By Betty Ann Rutledge
The holiday season – with its inevitable reminders of the empty spaces in our families – is a good time to go “back to the basics” of what we know about grief.
Coping with the holidays begins for many immediately after Labour Day and continues through to January. For all of us, regardless of the spiritual or cultural traditions we observe, we are constantly bombarded with the daily messages of joy, celebration, food, festivity and the gathering together of family and friends that signifies “the holiday season”. Is it just me, or do you find that those card store displays of ornaments and gifts appear earlier every year? For the bereaved, these messages and images, previously enjoyed and anticipated, may now provoke anxiety, loneliness, sadness, stress and a profound sense of renewed pain over the loss of our loved ones.
We must learn how to experience and navigate these holidays and special occasions with the “new normal” of learning to living with our grief.
What we know about grief is that everyone grieves uniquely. We also know that there are some common manifestations of grief that are often shared no matter what kind of loss is experienced. It may be helpful to spend some time reflecting on the following questions:
- How and what did I first learn about coping with loss?
- What is my primary style of coping now?
- What impacts my grief?
- What helps me when I am in a “hit of grief”?
It’s also important to remember that grief affects us at all levels of our beings: Physical, Mental, Emotional, Spiritual, Social, and Sexual.
Is that headache an indication that you are struggling with something “just below the surface” that needs space and time to be explored?
When you come home and put your keys in the fridge and milk in the cupboard, is that mental confusion a sign that you are distracted by an aspect of your grief that longs for expression?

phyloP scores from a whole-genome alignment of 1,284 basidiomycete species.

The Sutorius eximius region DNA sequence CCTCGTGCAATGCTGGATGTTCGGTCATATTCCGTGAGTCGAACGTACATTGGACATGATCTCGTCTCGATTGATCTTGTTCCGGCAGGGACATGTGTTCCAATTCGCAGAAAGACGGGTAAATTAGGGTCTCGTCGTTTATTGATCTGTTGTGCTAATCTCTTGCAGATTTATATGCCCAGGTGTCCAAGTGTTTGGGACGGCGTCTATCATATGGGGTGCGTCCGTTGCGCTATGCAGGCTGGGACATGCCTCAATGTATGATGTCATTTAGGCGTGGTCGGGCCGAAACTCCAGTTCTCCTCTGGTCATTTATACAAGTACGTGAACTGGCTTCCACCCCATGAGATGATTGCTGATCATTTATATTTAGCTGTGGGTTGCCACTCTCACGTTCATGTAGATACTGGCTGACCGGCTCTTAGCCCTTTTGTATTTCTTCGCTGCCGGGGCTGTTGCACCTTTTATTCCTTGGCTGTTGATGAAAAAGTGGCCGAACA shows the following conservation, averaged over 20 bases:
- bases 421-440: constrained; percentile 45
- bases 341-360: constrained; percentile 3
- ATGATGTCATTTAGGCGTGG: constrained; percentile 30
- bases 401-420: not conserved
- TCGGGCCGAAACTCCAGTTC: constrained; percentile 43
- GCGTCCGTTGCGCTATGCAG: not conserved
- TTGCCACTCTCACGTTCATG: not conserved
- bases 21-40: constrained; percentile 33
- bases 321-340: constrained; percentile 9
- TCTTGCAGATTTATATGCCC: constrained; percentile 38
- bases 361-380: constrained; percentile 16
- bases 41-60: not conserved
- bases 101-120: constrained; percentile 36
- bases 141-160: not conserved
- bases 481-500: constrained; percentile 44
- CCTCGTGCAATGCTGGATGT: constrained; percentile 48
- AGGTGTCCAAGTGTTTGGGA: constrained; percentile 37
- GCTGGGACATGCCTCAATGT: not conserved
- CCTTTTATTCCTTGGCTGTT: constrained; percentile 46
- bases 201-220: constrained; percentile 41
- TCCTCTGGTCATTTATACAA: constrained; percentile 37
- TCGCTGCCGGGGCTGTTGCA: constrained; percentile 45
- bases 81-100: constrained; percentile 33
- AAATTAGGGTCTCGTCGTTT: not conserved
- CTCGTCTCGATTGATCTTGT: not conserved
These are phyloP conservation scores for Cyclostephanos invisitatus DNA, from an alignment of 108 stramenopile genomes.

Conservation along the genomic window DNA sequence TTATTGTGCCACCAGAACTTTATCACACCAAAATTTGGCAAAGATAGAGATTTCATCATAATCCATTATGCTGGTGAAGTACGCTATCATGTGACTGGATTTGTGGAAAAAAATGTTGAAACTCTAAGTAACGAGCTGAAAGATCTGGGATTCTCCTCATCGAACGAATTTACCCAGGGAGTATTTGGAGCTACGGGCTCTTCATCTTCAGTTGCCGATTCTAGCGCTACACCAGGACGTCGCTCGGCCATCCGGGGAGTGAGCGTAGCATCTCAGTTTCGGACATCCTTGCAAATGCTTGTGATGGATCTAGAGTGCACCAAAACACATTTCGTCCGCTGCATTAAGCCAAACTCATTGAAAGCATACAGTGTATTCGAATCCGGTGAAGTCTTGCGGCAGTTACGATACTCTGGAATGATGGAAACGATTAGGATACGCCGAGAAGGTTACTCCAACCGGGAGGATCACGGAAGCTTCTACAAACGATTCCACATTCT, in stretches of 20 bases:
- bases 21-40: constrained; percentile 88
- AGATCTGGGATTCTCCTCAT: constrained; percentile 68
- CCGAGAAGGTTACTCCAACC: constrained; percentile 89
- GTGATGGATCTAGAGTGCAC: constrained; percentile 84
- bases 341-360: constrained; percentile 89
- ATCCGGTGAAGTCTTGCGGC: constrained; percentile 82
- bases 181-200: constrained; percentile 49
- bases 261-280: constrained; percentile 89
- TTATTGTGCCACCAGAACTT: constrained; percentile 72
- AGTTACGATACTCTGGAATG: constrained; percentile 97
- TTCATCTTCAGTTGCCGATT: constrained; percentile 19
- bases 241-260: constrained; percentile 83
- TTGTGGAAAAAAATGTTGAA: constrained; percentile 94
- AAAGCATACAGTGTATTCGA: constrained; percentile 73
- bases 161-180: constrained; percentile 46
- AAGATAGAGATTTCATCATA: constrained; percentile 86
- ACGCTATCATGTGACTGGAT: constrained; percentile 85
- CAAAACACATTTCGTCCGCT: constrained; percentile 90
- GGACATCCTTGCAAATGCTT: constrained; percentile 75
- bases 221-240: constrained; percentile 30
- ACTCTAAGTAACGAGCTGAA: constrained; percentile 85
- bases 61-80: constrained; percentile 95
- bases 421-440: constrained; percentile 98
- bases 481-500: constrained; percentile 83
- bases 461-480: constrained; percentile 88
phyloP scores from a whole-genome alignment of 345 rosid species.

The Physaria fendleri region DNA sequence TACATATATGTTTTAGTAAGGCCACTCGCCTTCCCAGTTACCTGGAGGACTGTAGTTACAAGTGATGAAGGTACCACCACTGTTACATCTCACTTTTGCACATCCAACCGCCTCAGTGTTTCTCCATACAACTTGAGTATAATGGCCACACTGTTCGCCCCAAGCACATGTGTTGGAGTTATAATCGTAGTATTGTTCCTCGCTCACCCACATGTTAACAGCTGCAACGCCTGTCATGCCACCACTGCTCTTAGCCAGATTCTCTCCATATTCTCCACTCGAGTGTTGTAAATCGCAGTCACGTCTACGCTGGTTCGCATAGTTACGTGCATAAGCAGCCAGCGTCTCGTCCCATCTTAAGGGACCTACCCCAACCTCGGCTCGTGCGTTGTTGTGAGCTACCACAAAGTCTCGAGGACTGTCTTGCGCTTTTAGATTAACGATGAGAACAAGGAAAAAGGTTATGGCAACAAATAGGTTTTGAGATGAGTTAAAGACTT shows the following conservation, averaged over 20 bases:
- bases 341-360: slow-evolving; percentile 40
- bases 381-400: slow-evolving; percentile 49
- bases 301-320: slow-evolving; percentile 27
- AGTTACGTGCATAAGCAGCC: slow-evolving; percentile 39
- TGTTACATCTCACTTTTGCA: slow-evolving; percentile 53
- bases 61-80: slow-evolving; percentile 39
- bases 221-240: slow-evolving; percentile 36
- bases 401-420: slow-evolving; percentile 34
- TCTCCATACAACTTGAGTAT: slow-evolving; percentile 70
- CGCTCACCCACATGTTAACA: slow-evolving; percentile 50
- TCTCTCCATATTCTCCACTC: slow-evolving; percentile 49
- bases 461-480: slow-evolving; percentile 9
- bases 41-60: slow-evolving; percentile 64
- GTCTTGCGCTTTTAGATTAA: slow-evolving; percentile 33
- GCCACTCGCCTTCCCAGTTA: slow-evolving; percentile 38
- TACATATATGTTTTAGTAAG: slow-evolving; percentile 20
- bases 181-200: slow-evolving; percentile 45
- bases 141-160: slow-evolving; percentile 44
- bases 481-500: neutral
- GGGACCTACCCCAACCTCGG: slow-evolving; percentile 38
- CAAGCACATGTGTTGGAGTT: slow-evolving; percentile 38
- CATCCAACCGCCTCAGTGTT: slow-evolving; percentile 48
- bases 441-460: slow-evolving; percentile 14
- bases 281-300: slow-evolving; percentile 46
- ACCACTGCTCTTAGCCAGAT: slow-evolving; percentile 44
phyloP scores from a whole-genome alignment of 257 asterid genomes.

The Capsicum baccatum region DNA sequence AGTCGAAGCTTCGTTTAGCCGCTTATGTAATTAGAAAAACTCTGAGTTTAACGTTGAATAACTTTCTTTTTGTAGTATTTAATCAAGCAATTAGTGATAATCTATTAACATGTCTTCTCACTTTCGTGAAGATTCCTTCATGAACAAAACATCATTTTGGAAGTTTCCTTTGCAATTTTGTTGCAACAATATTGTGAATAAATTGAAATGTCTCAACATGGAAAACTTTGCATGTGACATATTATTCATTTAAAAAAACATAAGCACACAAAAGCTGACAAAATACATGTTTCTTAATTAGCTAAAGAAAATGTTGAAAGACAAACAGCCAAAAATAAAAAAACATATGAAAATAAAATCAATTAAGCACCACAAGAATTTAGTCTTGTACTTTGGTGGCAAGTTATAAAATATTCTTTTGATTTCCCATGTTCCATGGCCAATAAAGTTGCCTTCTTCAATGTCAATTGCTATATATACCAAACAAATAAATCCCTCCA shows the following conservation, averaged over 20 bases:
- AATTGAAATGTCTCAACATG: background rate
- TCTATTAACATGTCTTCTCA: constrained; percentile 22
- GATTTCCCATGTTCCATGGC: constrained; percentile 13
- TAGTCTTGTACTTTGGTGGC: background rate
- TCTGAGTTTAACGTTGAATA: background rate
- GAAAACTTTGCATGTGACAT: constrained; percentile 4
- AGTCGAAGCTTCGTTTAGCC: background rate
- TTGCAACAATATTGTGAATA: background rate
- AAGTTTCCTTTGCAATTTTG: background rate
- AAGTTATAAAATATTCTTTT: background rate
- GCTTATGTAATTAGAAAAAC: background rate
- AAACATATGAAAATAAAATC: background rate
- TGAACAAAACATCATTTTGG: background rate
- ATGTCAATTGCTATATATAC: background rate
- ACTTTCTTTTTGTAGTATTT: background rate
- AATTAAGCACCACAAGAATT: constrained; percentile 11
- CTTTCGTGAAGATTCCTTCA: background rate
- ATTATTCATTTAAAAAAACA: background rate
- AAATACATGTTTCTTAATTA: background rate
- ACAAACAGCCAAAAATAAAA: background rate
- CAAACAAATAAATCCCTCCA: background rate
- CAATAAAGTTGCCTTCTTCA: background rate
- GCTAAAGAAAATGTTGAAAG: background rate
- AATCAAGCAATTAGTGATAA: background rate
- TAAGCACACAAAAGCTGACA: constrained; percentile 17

What can you do to comfort yourself when those deep, painful waves of sorrow feel like they are literally “breaking your heart”?
How are your relationships with family, friends and co-workers being impacted by your grief?
Your fatigue, frustration, sadness, fear, anxiety, anger, guilt, disorganization & despair are all a normal part of grieving. Remember:
- Grief is a process, a journey
- Give yourself permission to ask for what you need
- Seek support, avoid prolonged periods of isolation
- Balance in everything is good – so also make sure you have time alone for quiet reflection
- Your feelings are a natural expression of your love and attachment to your family member who has died – try not to judge any feeling as right or wrong
- Listen to yourself – pay attention to the signals from your body, mind, heart and spirit
- Be gentle with yourself – avoid harsh criticism or high expectations. Patience, compassion and loving-kindness with yourself are more important than ever.
- Some say that a grief shared is lessened. Connecting with others who are bereaved may be helpful at this time. Consider attending a monthly bereavement support night, posting a message on the website, or attending the Tree of Light memorial event. For more information about coping with the holidays, see our article about the subject.
My wish for all of us is that we have the time, space and support needed to allow us to embrace the memories of our loved ones. Memories that can be both painful and joyful. As I wish you and your family peace during this difficult time of year, I hope that these tips are tremendously helpful in your healing process.